First and foremost, you must decide on the theme of your shower because the theme may affect the time and location. In addition to the theme of your party, this is also the time to decide whether you want your shower to be all women or co-ed and if you’re going to have the shower before or after the baby is born. At this point, it is also good to outline your budget. Remember to include all of your expenses so that you can plan accordingly. Items to consider in your budget are location, party favors, food, decorations, invitations, Thank You notes, games, prizes, etc.
Once the theme and budget have been determined, the next step is to set a date, time and location. Most showers happen four to eight weeks prior to the baby’s due date. Baby showers usually take place on Saturdays or Sundays to accommodate guest’s schedules. When deciding on a location, the most important things to consider are the number of guests it can accommodate and the cost. Showers often take place at restaurants, rented spaces or in a home.
Next comes the guest list and invitations. This step includes obtaining current names, phone numbers and addresses for the mommy-to-be’s friends and family. Keep this list after you mail out invitations because you will need it when you send Thank You notes. When selecting invitations, you want to ensure that they are cohesive with your theme.
Now it is time to decide on a menu for your party. Do you want to serve appetizers or a full meal? Will you do the cooking or have the shower catered? These are all things to consider. Once your menu is finalized, you can outline your party itinerary and purchase supplies (decorations, party favors, games and prizes, plates and utensils if you’re having the party in your own home, etc.) Try to purchase as much as you can in advance to simplify your to-do list on the day of your event.
On the big day, it’s all about making sure that the food and décor look beautiful, getting the party favors ready to go, taking photos, keeping a list of gifts that guests bring to help with Thank You notes and making sure that mommy-to-be has the time of her life. Happy hosting!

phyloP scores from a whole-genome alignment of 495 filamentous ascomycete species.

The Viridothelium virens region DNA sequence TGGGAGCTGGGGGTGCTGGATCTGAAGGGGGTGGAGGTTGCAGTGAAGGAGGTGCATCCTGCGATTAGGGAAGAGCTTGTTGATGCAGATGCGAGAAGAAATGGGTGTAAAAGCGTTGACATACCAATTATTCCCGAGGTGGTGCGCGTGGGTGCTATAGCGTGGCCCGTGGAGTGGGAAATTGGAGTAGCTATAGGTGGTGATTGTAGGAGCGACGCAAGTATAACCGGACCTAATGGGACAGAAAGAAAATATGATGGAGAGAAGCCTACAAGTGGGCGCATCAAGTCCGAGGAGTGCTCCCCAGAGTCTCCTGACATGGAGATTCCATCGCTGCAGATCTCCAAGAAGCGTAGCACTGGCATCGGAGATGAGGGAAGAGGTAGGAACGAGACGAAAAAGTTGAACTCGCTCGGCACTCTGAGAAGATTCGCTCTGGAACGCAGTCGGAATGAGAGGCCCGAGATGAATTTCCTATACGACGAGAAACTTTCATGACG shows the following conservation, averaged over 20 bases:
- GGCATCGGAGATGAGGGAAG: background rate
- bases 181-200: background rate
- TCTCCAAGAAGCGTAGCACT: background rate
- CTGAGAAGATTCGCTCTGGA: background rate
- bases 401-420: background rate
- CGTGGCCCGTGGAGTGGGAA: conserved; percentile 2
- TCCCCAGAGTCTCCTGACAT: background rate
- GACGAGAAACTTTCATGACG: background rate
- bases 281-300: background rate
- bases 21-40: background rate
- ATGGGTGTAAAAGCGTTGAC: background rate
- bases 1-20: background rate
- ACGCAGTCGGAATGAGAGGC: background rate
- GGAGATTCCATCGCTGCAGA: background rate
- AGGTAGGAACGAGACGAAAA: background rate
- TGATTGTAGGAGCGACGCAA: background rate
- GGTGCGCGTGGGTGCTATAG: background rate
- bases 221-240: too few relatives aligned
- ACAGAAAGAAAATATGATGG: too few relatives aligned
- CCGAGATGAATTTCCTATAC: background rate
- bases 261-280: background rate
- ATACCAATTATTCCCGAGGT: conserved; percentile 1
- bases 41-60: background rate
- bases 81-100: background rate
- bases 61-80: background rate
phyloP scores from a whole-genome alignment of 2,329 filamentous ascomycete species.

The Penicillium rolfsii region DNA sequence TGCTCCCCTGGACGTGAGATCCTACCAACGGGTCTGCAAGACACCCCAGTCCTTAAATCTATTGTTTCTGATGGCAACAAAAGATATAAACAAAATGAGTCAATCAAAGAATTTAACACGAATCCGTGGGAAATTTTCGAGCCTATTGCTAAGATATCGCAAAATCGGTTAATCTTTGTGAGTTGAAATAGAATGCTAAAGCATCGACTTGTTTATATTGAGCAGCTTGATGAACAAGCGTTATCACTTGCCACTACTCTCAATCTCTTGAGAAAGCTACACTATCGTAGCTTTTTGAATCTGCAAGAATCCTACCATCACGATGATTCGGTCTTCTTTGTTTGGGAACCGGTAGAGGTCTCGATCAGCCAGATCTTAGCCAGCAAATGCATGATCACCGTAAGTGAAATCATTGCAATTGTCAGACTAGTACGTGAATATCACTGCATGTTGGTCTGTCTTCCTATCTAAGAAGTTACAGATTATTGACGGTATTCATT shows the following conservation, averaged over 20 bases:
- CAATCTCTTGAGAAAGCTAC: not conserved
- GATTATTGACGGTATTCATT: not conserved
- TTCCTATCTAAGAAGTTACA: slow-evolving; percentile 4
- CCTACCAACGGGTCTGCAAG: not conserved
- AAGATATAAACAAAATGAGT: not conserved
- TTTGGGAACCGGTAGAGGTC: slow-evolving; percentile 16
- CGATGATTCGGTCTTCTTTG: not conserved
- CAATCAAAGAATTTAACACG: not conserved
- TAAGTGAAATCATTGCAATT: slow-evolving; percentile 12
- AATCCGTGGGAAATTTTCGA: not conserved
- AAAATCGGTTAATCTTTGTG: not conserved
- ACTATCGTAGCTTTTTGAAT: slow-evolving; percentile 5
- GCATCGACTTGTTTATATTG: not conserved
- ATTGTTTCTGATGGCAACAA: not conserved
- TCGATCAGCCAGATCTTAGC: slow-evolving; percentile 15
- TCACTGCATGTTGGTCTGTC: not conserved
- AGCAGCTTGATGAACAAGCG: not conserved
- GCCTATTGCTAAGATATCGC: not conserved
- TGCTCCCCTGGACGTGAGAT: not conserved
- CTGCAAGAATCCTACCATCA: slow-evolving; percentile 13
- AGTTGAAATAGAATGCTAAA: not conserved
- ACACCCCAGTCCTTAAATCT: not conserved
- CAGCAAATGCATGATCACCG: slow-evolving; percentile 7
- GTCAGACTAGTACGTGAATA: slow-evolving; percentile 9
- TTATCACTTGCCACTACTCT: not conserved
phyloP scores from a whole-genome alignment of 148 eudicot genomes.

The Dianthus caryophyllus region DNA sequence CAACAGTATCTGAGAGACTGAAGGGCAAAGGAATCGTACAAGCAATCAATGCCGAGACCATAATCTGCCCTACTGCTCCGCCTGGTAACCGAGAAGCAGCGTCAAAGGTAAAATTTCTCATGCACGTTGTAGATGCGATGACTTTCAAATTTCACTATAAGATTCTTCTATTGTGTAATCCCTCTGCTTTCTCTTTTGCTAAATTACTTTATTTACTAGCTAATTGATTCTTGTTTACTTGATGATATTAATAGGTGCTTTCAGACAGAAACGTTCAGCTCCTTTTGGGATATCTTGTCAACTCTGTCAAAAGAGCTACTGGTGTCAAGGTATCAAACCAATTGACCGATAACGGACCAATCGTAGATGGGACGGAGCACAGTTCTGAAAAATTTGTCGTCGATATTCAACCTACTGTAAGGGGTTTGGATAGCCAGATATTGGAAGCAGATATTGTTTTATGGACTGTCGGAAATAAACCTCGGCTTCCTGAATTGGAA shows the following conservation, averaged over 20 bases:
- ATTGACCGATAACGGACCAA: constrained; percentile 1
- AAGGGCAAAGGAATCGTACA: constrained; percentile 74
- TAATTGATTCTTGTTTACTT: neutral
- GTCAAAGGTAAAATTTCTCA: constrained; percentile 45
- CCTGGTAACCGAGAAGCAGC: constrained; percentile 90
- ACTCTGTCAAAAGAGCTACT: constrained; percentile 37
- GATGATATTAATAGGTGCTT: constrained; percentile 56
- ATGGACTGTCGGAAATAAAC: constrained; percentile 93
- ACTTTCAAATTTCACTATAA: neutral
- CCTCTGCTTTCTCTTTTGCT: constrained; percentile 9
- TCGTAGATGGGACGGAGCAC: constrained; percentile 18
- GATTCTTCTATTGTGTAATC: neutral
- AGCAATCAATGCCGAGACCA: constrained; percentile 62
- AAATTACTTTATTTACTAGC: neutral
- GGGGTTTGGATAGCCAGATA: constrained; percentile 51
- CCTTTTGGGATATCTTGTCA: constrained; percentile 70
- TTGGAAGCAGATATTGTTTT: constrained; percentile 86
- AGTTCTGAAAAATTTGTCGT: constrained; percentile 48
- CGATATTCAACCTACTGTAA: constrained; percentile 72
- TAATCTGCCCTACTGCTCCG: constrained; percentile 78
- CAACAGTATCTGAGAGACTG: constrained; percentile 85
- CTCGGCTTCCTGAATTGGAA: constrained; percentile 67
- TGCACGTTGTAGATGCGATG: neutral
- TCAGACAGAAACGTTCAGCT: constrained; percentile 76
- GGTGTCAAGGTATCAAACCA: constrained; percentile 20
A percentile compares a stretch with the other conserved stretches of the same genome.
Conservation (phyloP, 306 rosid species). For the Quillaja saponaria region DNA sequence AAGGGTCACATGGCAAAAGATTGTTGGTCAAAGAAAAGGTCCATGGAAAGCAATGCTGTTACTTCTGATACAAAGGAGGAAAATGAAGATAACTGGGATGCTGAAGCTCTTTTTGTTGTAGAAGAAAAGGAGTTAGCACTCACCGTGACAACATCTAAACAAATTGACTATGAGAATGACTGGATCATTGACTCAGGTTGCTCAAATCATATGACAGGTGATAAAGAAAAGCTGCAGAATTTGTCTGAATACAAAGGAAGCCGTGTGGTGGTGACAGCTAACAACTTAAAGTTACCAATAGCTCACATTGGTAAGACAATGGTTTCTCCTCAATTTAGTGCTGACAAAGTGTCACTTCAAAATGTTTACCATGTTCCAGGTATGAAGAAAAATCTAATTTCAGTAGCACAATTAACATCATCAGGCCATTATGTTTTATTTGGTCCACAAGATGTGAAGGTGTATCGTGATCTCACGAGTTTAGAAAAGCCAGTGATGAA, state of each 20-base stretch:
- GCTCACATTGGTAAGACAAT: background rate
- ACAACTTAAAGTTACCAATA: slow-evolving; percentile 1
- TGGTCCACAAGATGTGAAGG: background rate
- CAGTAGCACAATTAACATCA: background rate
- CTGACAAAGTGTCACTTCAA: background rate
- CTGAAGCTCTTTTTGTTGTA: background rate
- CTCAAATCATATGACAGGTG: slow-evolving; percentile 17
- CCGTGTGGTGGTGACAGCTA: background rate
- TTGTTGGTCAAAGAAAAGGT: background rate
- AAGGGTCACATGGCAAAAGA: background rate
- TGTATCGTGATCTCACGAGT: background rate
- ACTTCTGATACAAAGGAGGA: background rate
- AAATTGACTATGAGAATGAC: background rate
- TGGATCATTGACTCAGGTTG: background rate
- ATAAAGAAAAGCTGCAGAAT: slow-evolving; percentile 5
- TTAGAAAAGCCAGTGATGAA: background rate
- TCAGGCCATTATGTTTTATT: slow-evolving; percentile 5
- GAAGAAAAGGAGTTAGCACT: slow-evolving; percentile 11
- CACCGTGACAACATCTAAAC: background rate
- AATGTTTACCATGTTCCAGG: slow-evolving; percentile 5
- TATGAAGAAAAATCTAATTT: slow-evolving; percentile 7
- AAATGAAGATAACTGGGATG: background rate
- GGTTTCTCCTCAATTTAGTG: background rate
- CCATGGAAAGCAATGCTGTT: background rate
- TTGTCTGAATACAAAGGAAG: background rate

Consider these helpful tips when determining the perfect name for your adorable boy or precious girl.
Is there an important or meaningful family name or religious name that you would like to pass on to your baby?
Are you drawn to traditional or one-of-a-kind names?
Explore names that represent the season or time of year when your baby is born.
Are you open to sharing your baby name ideas with others which could result in positive or negative feedback that could sway your decision?
Keep an open mind and select a name that you and your significant other both love.
Take advantage of baby books, websites and other resources that provide thousands of ideas.
Attempting to get children of all ages to go to bed for the night or settle down for a nap during the day can often be a difficult task. For most babies, counting sheep usually just isn’t enough. Here are a few simple tips that will help get your little one to sleep without all of the fuss.
One of the most important things that parents can do is create consistent naptime and bedtime routines and attempt to stick to those routines as much as possible. According to AskDrSears.com, one of the key principles of infant development is association, so consistently using the same routine before bedtime will cause your baby to associate that ritual with sleep and make the bedtime process much easier. This pre-bedtime or naptime ritual can include rocking, singing lullabies, a warm bath or anything else that helps relax your baby. For naps, try to designate the time of day that your baby seems to become the most tired and attempt to schedule naptime during those natural patterns.
Before putting your baby to bed, remember to remove any physical discomforts that could be present. This could include clearing the nasal canal, changing wet diapers, removing clothing that could potentially be irritating and addressing teething pain. Try to create as tranquil an environment as possible by making the room dark, quiet and a comfortable temperature.
According to the Mayo Clinic, stimulation during the day can help promote better sleep. Engaging children while they are awake helps them become tired and more receptive to bedtime or naptime. Singing, playing games and going on walks are good ways to help tucker little ones out.
Above all, it is important to approach your child’s sleep patterns with a realistic attitude. No child is the same and it is normal for a baby’s sleep schedule to be erratic. All parents are busy and things are bound to come up that are going to interfere with your baby’s sleep. Allow for some flexibility in your bedtime and naptime routines. The goal here is to discover what works for your situation. If you attempt a technique and it doesn’t seem to work, be open to trying new methods until you discover the best way to have your little one sleeping soundly.